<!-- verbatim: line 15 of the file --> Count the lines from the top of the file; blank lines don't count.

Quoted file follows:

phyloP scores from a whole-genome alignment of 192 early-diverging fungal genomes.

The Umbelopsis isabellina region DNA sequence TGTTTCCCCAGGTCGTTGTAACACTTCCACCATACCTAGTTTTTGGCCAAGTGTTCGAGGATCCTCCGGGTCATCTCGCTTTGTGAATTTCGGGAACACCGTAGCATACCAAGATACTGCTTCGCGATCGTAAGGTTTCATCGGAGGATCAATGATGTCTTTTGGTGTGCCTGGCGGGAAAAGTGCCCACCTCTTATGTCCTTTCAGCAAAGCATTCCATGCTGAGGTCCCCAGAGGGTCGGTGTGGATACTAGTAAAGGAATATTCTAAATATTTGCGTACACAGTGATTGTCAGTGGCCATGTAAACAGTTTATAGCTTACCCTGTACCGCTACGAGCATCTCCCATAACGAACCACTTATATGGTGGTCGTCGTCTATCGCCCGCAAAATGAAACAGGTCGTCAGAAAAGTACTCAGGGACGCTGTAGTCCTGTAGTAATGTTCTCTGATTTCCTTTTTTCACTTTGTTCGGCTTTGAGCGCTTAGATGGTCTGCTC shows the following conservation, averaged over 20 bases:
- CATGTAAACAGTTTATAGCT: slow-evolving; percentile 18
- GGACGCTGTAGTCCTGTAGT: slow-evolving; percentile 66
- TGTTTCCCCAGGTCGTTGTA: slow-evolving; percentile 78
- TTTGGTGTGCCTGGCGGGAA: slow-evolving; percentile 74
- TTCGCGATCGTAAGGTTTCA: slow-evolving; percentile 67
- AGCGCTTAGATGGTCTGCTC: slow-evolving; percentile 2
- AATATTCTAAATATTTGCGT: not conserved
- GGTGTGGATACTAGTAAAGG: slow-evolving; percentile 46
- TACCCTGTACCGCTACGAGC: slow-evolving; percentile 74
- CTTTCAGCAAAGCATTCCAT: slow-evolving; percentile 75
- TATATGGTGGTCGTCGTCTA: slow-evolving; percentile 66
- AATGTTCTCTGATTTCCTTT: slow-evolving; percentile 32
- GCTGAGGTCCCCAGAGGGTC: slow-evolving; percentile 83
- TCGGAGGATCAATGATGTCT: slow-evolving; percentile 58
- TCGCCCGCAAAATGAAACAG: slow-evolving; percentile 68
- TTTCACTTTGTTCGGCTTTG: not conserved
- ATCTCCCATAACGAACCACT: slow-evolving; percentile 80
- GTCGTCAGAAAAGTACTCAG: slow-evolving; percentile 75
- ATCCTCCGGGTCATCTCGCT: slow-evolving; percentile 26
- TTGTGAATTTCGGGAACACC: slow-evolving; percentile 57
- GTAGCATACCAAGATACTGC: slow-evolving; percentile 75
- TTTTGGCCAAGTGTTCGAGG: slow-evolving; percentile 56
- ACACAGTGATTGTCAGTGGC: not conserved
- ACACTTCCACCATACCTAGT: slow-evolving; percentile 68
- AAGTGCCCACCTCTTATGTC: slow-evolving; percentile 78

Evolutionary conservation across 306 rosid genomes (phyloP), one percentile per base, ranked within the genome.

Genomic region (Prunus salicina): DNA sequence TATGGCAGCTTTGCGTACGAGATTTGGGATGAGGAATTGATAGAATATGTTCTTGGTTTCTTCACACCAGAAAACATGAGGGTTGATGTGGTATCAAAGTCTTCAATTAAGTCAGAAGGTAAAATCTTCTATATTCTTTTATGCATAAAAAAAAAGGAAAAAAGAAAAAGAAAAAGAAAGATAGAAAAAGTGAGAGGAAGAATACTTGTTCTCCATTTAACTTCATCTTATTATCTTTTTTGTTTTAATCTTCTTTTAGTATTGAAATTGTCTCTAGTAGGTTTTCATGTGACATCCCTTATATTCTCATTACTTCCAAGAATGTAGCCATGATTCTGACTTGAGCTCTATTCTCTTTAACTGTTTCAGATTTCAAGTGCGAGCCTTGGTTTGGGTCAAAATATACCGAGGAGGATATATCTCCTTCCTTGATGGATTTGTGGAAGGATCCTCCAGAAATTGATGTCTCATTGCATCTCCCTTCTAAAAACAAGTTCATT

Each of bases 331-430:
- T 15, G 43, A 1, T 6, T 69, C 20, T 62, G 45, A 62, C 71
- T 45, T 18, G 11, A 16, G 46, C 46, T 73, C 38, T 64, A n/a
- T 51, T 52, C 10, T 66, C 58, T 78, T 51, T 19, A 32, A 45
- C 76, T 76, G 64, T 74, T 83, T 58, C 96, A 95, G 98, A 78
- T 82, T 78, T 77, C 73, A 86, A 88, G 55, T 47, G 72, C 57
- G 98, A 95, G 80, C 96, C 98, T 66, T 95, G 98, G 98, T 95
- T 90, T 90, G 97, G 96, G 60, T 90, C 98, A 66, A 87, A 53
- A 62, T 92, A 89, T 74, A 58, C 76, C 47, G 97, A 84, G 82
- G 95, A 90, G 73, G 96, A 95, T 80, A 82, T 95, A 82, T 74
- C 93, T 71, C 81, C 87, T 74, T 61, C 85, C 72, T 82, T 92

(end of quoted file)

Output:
- GCTGAGGTCCCCAGAGGGTC: slow-evolving; percentile 83